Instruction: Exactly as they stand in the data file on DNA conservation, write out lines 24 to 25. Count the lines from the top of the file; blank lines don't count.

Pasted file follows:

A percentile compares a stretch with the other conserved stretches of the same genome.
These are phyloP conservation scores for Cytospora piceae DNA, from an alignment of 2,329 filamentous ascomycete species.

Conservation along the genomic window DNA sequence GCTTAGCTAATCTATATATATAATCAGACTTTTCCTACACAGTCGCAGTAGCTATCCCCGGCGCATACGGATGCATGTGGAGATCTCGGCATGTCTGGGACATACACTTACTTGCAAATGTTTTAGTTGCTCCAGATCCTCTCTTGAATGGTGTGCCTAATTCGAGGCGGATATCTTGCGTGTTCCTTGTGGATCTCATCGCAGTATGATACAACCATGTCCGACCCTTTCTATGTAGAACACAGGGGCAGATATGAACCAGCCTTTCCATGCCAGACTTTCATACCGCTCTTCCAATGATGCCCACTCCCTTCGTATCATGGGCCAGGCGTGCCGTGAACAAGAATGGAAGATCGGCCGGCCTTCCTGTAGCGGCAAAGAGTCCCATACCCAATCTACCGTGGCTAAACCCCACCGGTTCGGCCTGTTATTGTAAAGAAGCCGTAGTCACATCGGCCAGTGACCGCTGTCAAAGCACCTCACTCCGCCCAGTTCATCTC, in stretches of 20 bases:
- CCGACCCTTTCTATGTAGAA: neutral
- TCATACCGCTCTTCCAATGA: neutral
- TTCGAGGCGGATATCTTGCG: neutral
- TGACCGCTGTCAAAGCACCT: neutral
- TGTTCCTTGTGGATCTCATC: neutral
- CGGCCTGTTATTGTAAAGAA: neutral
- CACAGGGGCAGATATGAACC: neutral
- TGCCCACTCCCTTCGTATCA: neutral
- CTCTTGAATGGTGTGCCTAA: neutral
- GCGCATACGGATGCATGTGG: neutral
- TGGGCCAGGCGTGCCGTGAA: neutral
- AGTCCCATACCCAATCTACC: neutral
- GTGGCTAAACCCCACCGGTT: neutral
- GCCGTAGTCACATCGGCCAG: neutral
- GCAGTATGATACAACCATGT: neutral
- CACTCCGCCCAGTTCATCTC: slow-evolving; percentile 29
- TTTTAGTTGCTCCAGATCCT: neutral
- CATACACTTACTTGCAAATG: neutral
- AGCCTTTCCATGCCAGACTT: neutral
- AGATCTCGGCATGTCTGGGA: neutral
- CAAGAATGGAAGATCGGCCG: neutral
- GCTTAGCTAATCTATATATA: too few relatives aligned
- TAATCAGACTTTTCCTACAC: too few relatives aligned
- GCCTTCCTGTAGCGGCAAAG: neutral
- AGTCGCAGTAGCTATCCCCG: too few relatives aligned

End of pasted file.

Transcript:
- CAAGAATGGAAGATCGGCCG: neutral
- GCTTAGCTAATCTATATATA: too few relatives aligned